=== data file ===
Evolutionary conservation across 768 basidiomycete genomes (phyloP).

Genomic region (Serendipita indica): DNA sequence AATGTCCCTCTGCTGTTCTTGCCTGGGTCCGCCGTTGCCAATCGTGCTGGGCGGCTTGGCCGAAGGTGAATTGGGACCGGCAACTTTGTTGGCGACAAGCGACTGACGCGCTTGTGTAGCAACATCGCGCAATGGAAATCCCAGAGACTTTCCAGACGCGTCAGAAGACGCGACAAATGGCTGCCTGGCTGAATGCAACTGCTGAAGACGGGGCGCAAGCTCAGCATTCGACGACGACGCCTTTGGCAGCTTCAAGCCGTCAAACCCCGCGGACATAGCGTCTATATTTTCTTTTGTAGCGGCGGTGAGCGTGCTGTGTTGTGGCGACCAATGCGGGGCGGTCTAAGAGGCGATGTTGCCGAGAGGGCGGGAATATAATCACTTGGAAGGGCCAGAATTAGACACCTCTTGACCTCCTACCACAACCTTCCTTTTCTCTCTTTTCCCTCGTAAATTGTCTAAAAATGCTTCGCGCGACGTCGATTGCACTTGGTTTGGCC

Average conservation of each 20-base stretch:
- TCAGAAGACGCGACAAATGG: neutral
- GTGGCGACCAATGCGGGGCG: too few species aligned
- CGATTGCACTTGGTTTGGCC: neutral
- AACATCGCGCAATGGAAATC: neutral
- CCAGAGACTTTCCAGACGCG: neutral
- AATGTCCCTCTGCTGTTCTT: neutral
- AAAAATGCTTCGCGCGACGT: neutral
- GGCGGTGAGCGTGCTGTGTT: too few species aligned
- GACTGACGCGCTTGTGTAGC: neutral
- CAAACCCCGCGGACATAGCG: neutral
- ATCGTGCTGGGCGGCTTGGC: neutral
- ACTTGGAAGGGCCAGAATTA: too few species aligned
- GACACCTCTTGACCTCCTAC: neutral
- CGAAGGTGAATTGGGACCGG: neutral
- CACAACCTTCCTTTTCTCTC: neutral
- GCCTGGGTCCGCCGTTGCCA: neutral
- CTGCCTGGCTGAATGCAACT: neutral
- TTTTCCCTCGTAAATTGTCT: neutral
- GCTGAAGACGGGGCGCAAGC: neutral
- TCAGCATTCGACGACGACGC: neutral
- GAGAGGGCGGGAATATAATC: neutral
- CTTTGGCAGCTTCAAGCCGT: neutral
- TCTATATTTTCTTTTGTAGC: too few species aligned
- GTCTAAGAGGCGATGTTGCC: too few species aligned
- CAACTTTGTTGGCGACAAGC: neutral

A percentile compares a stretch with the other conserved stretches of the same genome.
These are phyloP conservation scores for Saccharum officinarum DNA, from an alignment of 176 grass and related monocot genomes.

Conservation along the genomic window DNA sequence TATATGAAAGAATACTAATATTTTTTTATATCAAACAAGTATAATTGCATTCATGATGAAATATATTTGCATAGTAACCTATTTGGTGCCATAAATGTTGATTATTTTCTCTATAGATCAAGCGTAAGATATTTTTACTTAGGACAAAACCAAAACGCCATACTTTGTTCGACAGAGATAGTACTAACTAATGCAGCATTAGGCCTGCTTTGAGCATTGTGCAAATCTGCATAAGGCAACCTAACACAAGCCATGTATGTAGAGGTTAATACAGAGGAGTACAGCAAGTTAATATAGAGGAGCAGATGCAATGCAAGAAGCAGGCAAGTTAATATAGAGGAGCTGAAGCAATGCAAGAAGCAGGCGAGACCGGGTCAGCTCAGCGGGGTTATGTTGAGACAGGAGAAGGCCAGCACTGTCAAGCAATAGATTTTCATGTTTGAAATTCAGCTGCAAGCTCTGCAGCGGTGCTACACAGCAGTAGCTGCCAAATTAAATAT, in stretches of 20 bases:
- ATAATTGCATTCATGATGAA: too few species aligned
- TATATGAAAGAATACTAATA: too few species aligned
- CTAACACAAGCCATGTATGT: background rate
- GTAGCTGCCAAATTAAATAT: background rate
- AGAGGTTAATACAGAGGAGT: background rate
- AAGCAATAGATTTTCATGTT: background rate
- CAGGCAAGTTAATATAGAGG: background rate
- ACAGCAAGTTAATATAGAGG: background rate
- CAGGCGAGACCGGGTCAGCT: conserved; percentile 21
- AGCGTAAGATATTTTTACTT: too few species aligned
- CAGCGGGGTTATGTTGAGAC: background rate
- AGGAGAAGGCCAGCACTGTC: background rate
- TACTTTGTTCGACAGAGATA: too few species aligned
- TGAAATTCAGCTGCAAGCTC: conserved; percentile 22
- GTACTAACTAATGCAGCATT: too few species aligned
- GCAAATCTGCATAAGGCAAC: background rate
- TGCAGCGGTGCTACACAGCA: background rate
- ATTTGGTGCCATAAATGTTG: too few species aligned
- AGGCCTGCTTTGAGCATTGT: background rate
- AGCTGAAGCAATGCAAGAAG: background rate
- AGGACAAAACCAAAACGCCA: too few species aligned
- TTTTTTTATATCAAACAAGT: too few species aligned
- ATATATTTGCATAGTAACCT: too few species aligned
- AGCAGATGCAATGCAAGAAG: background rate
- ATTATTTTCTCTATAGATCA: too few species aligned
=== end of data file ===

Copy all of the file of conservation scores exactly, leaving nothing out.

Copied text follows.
Evolutionary conservation across 768 basidiomycete genomes (phyloP).

Genomic region (Serendipita indica): DNA sequence AATGTCCCTCTGCTGTTCTTGCCTGGGTCCGCCGTTGCCAATCGTGCTGGGCGGCTTGGCCGAAGGTGAATTGGGACCGGCAACTTTGTTGGCGACAAGCGACTGACGCGCTTGTGTAGCAACATCGCGCAATGGAAATCCCAGAGACTTTCCAGACGCGTCAGAAGACGCGACAAATGGCTGCCTGGCTGAATGCAACTGCTGAAGACGGGGCGCAAGCTCAGCATTCGACGACGACGCCTTTGGCAGCTTCAAGCCGTCAAACCCCGCGGACATAGCGTCTATATTTTCTTTTGTAGCGGCGGTGAGCGTGCTGTGTTGTGGCGACCAATGCGGGGCGGTCTAAGAGGCGATGTTGCCGAGAGGGCGGGAATATAATCACTTGGAAGGGCCAGAATTAGACACCTCTTGACCTCCTACCACAACCTTCCTTTTCTCTCTTTTCCCTCGTAAATTGTCTAAAAATGCTTCGCGCGACGTCGATTGCACTTGGTTTGGCC

Average conservation of each 20-base stretch:
- TCAGAAGACGCGACAAATGG: neutral
- GTGGCGACCAATGCGGGGCG: too few species aligned
- CGATTGCACTTGGTTTGGCC: neutral
- AACATCGCGCAATGGAAATC: neutral
- CCAGAGACTTTCCAGACGCG: neutral
- AATGTCCCTCTGCTGTTCTT: neutral
- AAAAATGCTTCGCGCGACGT: neutral
- GGCGGTGAGCGTGCTGTGTT: too few species aligned
- GACTGACGCGCTTGTGTAGC: neutral
- CAAACCCCGCGGACATAGCG: neutral
- ATCGTGCTGGGCGGCTTGGC: neutral
- ACTTGGAAGGGCCAGAATTA: too few species aligned
- GACACCTCTTGACCTCCTAC: neutral
- CGAAGGTGAATTGGGACCGG: neutral
- CACAACCTTCCTTTTCTCTC: neutral
- GCCTGGGTCCGCCGTTGCCA: neutral
- CTGCCTGGCTGAATGCAACT: neutral
- TTTTCCCTCGTAAATTGTCT: neutral
- GCTGAAGACGGGGCGCAAGC: neutral
- TCAGCATTCGACGACGACGC: neutral
- GAGAGGGCGGGAATATAATC: neutral
- CTTTGGCAGCTTCAAGCCGT: neutral
- TCTATATTTTCTTTTGTAGC: too few species aligned
- GTCTAAGAGGCGATGTTGCC: too few species aligned
- CAACTTTGTTGGCGACAAGC: neutral

A percentile compares a stretch with the other conserved stretches of the same genome.
These are phyloP conservation scores for Saccharum officinarum DNA, from an alignment of 176 grass and related monocot genomes.

Conservation along the genomic window DNA sequence TATATGAAAGAATACTAATATTTTTTTATATCAAACAAGTATAATTGCATTCATGATGAAATATATTTGCATAGTAACCTATTTGGTGCCATAAATGTTGATTATTTTCTCTATAGATCAAGCGTAAGATATTTTTACTTAGGACAAAACCAAAACGCCATACTTTGTTCGACAGAGATAGTACTAACTAATGCAGCATTAGGCCTGCTTTGAGCATTGTGCAAATCTGCATAAGGCAACCTAACACAAGCCATGTATGTAGAGGTTAATACAGAGGAGTACAGCAAGTTAATATAGAGGAGCAGATGCAATGCAAGAAGCAGGCAAGTTAATATAGAGGAGCTGAAGCAATGCAAGAAGCAGGCGAGACCGGGTCAGCTCAGCGGGGTTATGTTGAGACAGGAGAAGGCCAGCACTGTCAAGCAATAGATTTTCATGTTTGAAATTCAGCTGCAAGCTCTGCAGCGGTGCTACACAGCAGTAGCTGCCAAATTAAATAT, in stretches of 20 bases:
- ATAATTGCATTCATGATGAA: too few species aligned
- TATATGAAAGAATACTAATA: too few species aligned
- CTAACACAAGCCATGTATGT: background rate
- GTAGCTGCCAAATTAAATAT: background rate
- AGAGGTTAATACAGAGGAGT: background rate
- AAGCAATAGATTTTCATGTT: background rate
- CAGGCAAGTTAATATAGAGG: background rate
- ACAGCAAGTTAATATAGAGG: background rate
- CAGGCGAGACCGGGTCAGCT: conserved; percentile 21
- AGCGTAAGATATTTTTACTT: too few species aligned
- CAGCGGGGTTATGTTGAGAC: background rate
- AGGAGAAGGCCAGCACTGTC: background rate
- TACTTTGTTCGACAGAGATA: too few species aligned
- TGAAATTCAGCTGCAAGCTC: conserved; percentile 22
- GTACTAACTAATGCAGCATT: too few species aligned
- GCAAATCTGCATAAGGCAAC: background rate
- TGCAGCGGTGCTACACAGCA: background rate
- ATTTGGTGCCATAAATGTTG: too few species aligned
- AGGCCTGCTTTGAGCATTGT: background rate
- AGCTGAAGCAATGCAAGAAG: background rate
- AGGACAAAACCAAAACGCCA: too few species aligned
- TTTTTTTATATCAAACAAGT: too few species aligned
- ATATATTTGCATAGTAACCT: too few species aligned
- AGCAGATGCAATGCAAGAAG: background rate
- ATTATTTTCTCTATAGATCA: too few species aligned